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Soviet react to tunneling reports

By WILLIAM D. MURRAY

SAN FRANCISCO -- Revelations by the federal government that a former FBI agent dug a spy tunnel under the Soviet Consulate were denounced as a 'gross violation' of international law Friday by a ranking diplomat at the mission.

Soviet Consul Vladimir M. Kulagin said news reports of the disclosure were 'self-evident. It clearly proves a case of gross violation by a host country of international law.'

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An FBI agent fired for refusing to undergo a physical examination said he helped dig a tunnel for the agency in the early 1970s and tapped telephones of the trade missions of American allies in San Francisco.

David Castleberry said in Chattanooga, Tenn., that the government committed a gross 'breach of security' by revealing the clandestine operations in court documents filed in response to his lawsuit challenging his dismissal as an agent last November. He weighs 280 pounds and claims he was fired for being overweight.

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'The Justice Department never should have put this into the public record. They've opened up a Pandora's box. This stuff is extremely classified. This was the dumbest, most stupid, asinine mistake the government has made in a long time.'

A neighbor who has lived next to the building that houses the San Francisco Soviet Consulate since before the Russians moved in said that if tunnels were dug she was unaware of it.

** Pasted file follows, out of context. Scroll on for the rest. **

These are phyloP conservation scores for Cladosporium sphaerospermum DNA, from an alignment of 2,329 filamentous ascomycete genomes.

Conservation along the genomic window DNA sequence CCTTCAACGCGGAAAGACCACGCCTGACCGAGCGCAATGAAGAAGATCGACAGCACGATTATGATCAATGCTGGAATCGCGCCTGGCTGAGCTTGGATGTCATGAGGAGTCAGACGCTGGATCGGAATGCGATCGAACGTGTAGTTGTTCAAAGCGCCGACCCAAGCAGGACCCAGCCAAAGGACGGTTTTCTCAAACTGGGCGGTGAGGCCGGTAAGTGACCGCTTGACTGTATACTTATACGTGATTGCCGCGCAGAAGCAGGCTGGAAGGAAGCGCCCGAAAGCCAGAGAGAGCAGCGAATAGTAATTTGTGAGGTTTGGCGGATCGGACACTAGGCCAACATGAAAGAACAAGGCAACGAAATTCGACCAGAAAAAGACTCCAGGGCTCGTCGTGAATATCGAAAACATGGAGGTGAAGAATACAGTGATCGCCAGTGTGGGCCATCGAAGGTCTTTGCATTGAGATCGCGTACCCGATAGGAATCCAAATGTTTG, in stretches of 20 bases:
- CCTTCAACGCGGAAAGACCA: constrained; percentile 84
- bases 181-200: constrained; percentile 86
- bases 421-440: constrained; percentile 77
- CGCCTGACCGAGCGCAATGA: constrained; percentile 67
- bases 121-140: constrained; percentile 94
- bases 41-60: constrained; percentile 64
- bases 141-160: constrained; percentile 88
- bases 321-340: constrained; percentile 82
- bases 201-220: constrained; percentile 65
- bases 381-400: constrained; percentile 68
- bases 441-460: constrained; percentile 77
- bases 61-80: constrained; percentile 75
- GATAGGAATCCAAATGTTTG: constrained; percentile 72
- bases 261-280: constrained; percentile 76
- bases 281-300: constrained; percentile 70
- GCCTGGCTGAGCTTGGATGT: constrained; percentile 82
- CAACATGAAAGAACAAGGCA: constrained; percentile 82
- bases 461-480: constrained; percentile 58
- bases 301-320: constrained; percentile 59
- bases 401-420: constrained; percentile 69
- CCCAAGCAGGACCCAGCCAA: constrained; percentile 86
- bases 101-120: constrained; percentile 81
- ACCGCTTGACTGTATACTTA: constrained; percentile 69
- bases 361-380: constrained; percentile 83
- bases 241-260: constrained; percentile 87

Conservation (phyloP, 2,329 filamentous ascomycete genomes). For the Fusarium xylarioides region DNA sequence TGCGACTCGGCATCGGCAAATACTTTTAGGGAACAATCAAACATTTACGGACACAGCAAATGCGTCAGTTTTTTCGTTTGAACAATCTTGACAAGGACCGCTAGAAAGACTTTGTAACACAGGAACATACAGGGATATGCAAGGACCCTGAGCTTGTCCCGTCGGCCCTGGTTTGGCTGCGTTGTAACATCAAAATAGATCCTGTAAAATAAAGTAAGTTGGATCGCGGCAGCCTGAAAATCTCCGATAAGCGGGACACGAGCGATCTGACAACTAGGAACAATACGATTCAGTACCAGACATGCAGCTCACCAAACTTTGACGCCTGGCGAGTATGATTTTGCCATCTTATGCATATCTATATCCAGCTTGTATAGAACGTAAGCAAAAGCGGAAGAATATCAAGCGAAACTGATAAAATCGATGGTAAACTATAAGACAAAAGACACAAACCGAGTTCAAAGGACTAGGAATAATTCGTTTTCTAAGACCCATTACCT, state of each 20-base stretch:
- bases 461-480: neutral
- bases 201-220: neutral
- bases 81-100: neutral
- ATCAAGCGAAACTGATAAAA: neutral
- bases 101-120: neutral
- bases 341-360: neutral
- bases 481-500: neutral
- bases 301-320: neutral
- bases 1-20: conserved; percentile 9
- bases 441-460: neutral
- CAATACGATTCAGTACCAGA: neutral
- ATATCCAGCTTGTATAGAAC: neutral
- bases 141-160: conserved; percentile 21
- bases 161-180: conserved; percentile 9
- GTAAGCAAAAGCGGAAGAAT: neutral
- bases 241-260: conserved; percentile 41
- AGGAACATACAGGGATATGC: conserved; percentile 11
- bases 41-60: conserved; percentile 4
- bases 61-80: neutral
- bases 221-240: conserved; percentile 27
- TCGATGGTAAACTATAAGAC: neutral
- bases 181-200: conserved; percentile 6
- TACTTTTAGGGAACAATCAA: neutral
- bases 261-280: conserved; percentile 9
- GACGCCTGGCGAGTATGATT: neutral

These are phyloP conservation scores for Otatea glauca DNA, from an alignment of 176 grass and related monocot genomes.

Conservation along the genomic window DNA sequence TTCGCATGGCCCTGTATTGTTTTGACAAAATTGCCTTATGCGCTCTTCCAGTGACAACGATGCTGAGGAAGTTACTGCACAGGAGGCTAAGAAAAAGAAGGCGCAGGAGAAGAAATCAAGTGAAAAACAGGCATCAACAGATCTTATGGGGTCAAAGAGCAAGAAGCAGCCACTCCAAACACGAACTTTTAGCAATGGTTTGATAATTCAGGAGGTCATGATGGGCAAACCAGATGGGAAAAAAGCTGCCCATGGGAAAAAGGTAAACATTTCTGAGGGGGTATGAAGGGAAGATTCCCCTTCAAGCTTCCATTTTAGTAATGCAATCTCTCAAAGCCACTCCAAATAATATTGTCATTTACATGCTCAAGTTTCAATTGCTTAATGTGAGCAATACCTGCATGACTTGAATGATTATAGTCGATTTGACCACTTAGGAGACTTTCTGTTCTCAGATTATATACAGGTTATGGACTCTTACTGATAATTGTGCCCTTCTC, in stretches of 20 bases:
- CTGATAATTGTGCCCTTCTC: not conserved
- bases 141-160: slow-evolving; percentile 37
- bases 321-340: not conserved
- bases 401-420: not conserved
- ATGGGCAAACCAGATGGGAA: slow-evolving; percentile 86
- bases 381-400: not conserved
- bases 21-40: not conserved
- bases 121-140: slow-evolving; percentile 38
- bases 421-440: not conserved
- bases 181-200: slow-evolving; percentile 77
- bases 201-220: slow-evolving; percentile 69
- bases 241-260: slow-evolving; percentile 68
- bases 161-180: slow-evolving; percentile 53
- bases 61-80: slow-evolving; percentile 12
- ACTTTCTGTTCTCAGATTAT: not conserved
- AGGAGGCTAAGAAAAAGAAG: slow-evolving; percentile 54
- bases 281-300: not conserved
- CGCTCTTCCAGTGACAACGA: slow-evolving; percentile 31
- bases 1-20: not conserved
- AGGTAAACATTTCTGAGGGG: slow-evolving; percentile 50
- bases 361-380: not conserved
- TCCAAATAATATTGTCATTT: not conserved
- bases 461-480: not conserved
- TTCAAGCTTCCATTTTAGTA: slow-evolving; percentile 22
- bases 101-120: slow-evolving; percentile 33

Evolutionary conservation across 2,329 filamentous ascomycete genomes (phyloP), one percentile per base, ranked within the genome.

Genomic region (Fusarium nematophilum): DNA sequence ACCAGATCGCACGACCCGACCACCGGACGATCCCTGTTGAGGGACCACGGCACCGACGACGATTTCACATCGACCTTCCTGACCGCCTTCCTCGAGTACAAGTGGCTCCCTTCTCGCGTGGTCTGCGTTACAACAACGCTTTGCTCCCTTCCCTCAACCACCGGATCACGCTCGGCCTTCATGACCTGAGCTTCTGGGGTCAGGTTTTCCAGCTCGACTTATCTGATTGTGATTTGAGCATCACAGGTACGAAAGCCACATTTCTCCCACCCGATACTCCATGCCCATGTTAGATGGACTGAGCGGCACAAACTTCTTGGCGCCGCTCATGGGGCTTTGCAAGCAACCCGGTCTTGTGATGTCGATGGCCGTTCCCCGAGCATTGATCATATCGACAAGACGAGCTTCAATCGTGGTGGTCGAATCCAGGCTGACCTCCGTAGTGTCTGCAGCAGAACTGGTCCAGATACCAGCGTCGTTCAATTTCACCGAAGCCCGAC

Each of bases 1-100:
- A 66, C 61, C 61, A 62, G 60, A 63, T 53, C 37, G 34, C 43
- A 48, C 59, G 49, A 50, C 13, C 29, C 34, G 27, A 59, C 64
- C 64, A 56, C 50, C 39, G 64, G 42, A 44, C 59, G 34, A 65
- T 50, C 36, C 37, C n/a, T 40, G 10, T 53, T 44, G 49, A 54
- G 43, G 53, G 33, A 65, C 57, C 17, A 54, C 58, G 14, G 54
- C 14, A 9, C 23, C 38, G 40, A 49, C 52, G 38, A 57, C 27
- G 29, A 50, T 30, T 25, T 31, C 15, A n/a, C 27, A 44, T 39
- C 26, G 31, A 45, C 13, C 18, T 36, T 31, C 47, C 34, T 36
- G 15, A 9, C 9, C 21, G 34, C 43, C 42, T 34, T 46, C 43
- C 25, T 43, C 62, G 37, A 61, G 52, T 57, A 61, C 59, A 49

'I don't believe it, really, I've lived here for about 30 years and nobody's dug in my cellar,' Mrs. Marie Frick said.

'They (the Russians) bring in equipment and dig things up now and again. But nobody's used my house; that's why I don't believe it,' she said speaking to a reporter through her upstairswindow.

Occupants of the seven-story Russian consulate, located in the expensive Pacific Heights residential neighborhood, caused a stir in December, 1982, when they hastily constructed a rooftop addition without obtaining a building permit, raising suspicions of expanded electronic surveillance under way.

The addition, which the Soviets said was built to cover a leak, was taken down the next month.

Castleberry described the 'ultra secret' spying to FBI Director William Webster in a confidential letter he wrote trying to get his job back four days after he was fired last November.

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The Justice Department, apparently by mistake, placed the letter in U.S. District Court documents of a suit Castleberry filed last April to regain his job.

Castleberry said the tunnel project was so important that the FBI took a picture of him inside the passageway and displayed it at training sessions.

'This is a breach of security,' Castleberry said in an interview. 'It seems incredible that they would go ahead and put that into the public record. That letter was written in confidence. It was a personal letter to Mr. Webster. These were super secret projects.'

In Washington, the Justice Department and the FBI refused to comment.

Castleberry refused to elaborate on the letter, saying he took an oath to secrecy before he was fired while working in the FBI's Chattanooga office.

The Justice Department also included his personnel records in the court documents but secret code names for the projects were blacked out, Castleberry said.

In the letter to Webster, Castleberry described himself as a 'loyal and dedicated employee' and said the FBI trusted him so much they picked him for special training by the CIA.

'I have installed microphones, transmitters and other devices in foreign and domestic cases. I have tapped the phones of individuals and groups. I was even involved in the ultra secret tapping of the phones of the trade missions of our allies in San Francisco in the early 1970s,' the letter said.

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